In a fitting analogy here in the Arizona desert, Burrow will saddle up against No. 8 Central Florida in the Fiesta Bowl — the most prestigious bowl game for LSU in the playoff era.

That oddsmakers predicted the Tigers would be nowhere near this game is worth noting again, and Burrow's consistent play (2,500 yards passing, 12 touchdowns, four interceptions) is a major reason they've made it this far.

"It's amazing what he's done," LSU offensive coordinator Steve Ensminger said. "Coming in during the summer and learning the offense and everything else and taking it over."

And as the season went on, anyone watching the Tigers learned plenty about Burrow — the son of a coach (Ohio defensive coordinator Jimmy Burrow), who has made stable one of the more rocky position groups in LSU history.

But what has Burrow learned about himself?

"I just try to play 100 percent every game," Burrow said. "And I think if people see you do that, then they'll embrace you no matter who you are."

See, John Wayne just needs to be John Wayne. He comes in, beats the bad guy and rides off as the credits roll.

"I think that is opening up to him," Scheyd said. "Opening up to him is on the field and balling out and seeing what he's got. I think that's just kind of the guy he is. It's not that he's closed off. That's just Joe, you know? Cool, calm, collected."

The gamer

Don't expect a cowboy hat and boots.

That's not Burrow's style.

"He's always wearing those Looney Toon pullovers," placekicker Cole Tracy said. "I remember during camp, he was wearing pajamas to the dining hall. And we're just like, 'What? This guy.'"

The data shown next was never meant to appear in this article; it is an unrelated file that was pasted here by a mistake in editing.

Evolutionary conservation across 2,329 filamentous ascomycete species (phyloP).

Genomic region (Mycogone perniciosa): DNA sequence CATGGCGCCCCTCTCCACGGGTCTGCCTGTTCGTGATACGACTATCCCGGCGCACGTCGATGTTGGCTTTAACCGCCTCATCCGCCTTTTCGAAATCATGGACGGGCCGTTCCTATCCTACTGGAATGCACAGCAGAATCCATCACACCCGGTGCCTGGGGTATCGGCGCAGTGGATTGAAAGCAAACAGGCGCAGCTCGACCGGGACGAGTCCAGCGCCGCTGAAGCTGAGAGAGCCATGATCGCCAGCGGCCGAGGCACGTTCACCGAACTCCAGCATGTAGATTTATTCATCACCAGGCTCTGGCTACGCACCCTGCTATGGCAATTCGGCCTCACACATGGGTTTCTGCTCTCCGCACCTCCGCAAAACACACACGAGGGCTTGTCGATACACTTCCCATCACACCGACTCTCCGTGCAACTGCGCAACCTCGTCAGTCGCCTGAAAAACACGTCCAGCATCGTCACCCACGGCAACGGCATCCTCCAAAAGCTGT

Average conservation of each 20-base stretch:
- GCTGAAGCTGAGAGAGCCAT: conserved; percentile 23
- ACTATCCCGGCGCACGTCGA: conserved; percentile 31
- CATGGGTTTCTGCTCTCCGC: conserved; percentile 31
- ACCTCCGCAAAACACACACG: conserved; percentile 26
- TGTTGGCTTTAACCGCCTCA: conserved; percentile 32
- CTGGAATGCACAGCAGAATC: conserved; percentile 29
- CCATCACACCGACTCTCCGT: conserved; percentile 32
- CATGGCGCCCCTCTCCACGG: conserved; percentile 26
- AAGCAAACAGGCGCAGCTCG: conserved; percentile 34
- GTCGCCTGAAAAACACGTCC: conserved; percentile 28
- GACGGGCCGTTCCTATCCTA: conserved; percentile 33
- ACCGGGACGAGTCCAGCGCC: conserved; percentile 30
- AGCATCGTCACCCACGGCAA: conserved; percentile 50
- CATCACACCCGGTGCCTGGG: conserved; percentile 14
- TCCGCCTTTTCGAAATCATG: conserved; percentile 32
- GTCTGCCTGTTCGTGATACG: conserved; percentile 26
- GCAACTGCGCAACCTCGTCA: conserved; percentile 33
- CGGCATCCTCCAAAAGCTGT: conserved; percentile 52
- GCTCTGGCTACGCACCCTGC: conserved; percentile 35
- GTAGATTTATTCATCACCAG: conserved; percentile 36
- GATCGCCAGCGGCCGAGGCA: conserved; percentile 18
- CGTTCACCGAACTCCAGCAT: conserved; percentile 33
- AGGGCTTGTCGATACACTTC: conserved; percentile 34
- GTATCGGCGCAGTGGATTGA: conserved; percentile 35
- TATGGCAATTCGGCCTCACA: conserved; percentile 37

Marshall said Burrow wears colorful socks, and he traditionally wears one sock inside out.

If you notice the bright orange Bowser bracelet on his wrist, you'd tell Burrow is more of a video gamer — which Moreau and Scheyd found out during one of their Tuesday dinners at Rotolo's during the summer, where they chowed down calzones, $5 a plate.

Soon enough, free time was devoted to Super Smash Bros., a popular multiplayer game of melee between digital Nintendo characters.

Moreau said Burrow's go-to character is Ness — a complicated fighter, that, if mastered, can devastate and extremely frustrate opponents.

Scheyd sits the Smash Bros. sessions out, and he joins in whenever they break out NCAA Football — a discontinued game with rosters that would be stuck in 2014, were it not for an unknown, rogue gamer who supplies updated rosters for public download.

Yes, Scheyd said, Burrow is in the updated download, but they don't really remember his player's rating point totals because LSU is off-limits whenever they play.

"It's just kind of like, 'Find somebody else,'" Scheyd said. "It's kind of cheating."

Room for improvement

No, the LSU Tigers are left for reality.